Water Treatment Fundamentals

Enhancing the quality of water involves disinfection plus purification of untreated surface and ground water.

Community Level. A public/private water treatment facility aims to produce water safe to drink and pleasant to taste, while ensuring that there is certainly enough water to deliver the requirements of the city.

Raw, untreated water originates from an underground aquifer (via wells) or surface streams as being a river or lake. It flows or perhaps is pumped to a rehab facility. The minute it's there, the lake is treated beforehand to take away debris - like leaves and silt. This experiences a few treatment processes, which include disinfection and filtration using chemicals or physical processes, eliminating microorganisms that create diseases. As soon as the treatment is completed, water flows out through a system of pumps and pipes, which is often referred to as distribution system.

There is a slight difference of water treatment process at various places, based on the technology from the plant and water must be processed, however the fundamental principles are typically precisely the same.

Coagulation / Flocculation. On the coagulation state, liquid aluminium sulfate or alum, and at times polymer, is positioned in untreated/raw water. This mixture causes tiny dirt particles in water being fastened together or coagulated. Then, collections of dirt particles join together to make bigger, heavier particles - known as flocs - that happen to be easily removed through filtration/settling.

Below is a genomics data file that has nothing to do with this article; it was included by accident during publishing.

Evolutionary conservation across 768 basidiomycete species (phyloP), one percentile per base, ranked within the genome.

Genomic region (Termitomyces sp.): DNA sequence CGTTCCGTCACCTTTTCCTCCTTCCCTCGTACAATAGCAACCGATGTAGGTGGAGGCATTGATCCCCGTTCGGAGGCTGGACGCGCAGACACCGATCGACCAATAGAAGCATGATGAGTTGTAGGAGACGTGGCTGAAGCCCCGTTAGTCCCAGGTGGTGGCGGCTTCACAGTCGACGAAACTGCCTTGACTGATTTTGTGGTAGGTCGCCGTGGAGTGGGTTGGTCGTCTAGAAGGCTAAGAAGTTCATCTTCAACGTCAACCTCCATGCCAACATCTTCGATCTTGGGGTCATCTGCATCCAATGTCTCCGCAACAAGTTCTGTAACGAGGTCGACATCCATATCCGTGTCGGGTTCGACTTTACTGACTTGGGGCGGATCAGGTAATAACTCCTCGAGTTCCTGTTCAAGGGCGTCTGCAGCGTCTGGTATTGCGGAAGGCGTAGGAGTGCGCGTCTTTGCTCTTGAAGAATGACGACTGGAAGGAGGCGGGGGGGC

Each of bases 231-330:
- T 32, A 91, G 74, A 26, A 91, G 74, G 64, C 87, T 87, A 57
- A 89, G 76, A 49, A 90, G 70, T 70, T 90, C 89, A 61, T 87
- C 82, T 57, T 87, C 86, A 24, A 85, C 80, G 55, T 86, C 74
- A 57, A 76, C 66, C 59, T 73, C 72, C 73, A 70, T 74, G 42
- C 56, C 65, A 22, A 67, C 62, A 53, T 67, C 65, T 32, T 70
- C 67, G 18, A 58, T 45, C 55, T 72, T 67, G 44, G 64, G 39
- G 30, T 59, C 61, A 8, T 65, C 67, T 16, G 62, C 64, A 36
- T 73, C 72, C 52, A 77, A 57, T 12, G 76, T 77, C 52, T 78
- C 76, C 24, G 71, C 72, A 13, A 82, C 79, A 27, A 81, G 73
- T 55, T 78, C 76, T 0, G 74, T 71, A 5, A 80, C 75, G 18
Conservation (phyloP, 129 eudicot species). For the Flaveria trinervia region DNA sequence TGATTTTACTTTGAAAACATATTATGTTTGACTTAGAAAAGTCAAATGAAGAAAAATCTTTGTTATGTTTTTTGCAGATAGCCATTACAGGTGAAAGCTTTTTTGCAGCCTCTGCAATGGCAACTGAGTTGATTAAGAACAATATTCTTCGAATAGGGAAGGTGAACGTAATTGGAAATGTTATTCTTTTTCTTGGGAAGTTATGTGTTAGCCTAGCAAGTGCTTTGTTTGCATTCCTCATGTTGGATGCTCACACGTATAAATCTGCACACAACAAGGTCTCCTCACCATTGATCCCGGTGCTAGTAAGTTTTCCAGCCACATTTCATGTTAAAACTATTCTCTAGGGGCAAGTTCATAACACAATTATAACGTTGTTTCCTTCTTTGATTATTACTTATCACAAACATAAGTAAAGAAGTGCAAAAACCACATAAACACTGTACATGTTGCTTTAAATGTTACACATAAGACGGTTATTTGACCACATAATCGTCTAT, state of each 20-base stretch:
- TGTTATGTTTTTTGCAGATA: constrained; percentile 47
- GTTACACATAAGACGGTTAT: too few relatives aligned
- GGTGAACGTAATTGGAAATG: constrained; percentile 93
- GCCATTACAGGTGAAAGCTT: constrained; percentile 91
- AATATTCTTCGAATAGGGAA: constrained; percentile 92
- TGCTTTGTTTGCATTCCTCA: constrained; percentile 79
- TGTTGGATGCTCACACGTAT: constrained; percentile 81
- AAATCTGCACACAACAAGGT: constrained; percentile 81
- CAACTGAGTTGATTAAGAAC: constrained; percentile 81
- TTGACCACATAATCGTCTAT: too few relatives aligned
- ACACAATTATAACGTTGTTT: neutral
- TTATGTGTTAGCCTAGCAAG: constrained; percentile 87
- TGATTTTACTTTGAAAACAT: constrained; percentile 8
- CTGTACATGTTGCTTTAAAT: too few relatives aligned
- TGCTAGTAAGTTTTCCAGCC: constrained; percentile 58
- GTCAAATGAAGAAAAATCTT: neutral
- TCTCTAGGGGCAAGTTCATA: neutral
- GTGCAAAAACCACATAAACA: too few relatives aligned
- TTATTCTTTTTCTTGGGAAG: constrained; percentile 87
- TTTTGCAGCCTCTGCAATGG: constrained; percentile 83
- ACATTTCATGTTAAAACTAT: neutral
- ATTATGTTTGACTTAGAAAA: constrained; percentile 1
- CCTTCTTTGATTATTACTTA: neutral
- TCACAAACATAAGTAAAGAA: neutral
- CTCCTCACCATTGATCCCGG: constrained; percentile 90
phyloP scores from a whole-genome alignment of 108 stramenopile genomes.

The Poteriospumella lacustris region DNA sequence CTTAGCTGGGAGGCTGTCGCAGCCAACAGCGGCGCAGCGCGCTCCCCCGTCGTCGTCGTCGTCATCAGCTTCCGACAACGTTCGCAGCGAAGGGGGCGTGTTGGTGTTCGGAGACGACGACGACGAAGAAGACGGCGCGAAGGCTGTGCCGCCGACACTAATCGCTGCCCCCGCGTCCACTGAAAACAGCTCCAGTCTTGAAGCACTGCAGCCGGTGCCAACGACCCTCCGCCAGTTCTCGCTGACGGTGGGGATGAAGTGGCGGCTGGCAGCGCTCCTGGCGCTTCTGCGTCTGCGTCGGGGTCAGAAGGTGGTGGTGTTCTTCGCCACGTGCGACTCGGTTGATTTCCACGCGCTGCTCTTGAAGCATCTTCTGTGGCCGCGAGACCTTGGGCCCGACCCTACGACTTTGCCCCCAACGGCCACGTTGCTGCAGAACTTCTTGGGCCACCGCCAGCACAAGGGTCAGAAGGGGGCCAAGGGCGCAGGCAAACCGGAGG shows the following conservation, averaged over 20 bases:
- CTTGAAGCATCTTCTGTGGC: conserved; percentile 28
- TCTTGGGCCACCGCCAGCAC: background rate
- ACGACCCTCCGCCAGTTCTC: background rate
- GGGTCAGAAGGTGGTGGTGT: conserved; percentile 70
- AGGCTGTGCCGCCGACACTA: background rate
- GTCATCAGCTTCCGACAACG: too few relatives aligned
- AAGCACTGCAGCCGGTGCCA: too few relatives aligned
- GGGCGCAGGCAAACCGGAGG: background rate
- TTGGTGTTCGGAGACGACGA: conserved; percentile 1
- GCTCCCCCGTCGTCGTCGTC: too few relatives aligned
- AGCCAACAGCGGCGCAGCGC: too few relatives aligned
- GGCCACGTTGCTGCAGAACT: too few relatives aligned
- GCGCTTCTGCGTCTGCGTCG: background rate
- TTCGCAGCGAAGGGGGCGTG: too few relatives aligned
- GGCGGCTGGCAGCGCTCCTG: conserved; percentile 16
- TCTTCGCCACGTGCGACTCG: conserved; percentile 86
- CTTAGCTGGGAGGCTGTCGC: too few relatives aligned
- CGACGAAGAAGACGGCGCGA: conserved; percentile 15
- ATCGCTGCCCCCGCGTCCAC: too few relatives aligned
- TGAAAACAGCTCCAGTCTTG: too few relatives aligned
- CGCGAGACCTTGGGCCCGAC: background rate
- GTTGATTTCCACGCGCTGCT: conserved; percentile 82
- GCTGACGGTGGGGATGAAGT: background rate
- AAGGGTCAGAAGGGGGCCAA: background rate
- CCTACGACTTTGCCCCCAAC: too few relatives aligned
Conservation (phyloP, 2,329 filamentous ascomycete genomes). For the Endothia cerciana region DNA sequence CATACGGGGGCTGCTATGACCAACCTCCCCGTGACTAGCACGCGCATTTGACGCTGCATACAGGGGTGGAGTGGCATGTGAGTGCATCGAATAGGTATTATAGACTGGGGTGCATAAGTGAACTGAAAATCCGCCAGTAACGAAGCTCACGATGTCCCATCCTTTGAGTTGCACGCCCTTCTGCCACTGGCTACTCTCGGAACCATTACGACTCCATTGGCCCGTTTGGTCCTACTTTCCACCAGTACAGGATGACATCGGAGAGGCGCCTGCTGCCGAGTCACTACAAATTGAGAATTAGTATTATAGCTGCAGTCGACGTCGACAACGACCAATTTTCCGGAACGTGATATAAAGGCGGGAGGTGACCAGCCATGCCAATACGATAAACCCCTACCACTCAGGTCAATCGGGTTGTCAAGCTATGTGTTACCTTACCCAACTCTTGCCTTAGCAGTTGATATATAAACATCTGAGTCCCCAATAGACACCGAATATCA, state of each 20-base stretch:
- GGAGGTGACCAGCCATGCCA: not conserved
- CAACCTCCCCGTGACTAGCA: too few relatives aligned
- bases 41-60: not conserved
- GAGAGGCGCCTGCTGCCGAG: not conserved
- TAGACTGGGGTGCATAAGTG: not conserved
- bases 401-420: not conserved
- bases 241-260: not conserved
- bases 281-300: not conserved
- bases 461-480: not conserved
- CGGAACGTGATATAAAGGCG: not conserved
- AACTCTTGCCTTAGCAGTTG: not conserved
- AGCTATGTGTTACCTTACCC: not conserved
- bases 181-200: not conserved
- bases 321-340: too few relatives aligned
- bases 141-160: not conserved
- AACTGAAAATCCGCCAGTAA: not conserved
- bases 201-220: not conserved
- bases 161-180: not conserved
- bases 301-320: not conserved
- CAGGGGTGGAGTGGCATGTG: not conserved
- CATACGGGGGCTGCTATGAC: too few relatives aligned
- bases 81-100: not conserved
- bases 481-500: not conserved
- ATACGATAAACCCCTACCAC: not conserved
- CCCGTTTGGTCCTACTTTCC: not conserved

Sedimentation. When water and floc particles have the treatment process, they flow into sedimentation basins where water moves slowly, letting heavy floc particles dip to the bottom. Floc collected around the lowermost the main basin is called sludge. This goes through pipes to arrive at the drying lagoons. The sedimentation state is not included in Direct Filtration and so, the floc is taken off through filtration.

Filtration. Water experiences a filter designed to remove water particles. Filters contain layers of gravel and sand, as well as in other cases, crushed anthracite. Filtration gathers the suspended water impurities and enhances the efficacy of disinfection. Filters are cleaned often by using backwashing.

Disinfection. Before water goes into the distribution system, it is disinfected to be sure that bacteria that produces diseases, parasites and viruses is eliminated. Chlorine is used because it a great in disinfecting and residual concentration to guard from possible biological contamination present in the device of water distribution.

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